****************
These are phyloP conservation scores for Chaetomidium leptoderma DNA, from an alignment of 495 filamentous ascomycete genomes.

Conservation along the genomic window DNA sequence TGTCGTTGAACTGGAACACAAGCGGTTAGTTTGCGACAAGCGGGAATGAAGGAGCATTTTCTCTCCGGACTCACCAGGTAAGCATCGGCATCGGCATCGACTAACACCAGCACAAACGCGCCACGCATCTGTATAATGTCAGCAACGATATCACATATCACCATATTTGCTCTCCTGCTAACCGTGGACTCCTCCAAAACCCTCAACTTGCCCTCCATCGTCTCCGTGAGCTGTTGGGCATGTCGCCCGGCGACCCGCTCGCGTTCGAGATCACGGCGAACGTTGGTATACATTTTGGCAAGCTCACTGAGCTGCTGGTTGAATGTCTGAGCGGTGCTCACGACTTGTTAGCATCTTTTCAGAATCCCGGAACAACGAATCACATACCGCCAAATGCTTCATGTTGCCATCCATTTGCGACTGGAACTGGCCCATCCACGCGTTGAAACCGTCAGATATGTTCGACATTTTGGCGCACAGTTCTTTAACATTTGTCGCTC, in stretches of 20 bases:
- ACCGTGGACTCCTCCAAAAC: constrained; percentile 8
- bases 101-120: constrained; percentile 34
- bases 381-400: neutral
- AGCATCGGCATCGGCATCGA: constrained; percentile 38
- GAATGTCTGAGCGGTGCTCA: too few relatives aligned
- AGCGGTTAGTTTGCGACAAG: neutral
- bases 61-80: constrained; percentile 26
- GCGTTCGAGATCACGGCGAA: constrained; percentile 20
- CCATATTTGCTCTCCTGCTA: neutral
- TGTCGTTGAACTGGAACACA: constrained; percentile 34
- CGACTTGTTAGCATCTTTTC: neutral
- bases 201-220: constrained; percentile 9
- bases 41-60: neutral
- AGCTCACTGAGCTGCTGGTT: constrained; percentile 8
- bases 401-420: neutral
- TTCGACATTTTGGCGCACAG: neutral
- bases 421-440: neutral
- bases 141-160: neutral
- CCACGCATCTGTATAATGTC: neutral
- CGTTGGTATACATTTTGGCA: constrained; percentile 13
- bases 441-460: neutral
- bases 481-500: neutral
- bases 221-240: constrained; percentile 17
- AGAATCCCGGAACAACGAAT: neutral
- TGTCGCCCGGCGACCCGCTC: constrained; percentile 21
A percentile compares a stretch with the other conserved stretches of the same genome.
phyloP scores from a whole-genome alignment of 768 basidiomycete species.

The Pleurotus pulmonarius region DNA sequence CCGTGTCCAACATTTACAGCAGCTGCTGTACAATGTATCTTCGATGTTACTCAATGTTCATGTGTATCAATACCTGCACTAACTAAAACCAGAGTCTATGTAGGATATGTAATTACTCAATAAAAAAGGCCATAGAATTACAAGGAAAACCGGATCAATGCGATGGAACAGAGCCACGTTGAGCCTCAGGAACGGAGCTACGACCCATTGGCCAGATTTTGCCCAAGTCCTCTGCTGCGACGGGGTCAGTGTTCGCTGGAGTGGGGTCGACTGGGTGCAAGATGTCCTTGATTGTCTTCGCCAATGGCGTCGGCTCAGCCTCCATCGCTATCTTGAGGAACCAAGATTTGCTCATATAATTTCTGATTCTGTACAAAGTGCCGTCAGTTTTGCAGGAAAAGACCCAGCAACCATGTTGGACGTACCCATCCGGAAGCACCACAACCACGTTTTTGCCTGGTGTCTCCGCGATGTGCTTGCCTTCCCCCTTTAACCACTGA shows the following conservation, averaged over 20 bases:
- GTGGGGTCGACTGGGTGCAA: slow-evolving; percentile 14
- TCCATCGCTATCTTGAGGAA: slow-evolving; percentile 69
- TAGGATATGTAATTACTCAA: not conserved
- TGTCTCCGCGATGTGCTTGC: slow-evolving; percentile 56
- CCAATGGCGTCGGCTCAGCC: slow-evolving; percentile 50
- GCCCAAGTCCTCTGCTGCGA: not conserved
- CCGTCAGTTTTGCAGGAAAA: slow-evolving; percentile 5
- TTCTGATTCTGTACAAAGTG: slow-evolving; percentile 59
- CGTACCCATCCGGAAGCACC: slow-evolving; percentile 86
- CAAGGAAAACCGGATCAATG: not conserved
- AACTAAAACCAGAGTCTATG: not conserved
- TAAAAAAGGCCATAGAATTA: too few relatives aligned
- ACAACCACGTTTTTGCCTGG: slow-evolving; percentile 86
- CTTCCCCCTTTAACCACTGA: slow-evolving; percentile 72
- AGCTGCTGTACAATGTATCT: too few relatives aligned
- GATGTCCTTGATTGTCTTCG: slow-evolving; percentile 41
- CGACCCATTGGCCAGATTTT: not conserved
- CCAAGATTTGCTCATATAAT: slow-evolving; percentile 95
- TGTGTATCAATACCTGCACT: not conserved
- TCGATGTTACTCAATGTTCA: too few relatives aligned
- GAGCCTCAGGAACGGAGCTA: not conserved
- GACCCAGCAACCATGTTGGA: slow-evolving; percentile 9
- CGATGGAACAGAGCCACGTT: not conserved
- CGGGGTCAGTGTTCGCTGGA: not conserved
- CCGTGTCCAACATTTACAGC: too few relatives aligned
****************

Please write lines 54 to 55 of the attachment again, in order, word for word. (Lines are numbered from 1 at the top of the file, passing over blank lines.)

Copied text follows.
- CGGGGTCAGTGTTCGCTGGA: not conserved
- CCGTGTCCAACATTTACAGC: too few relatives aligned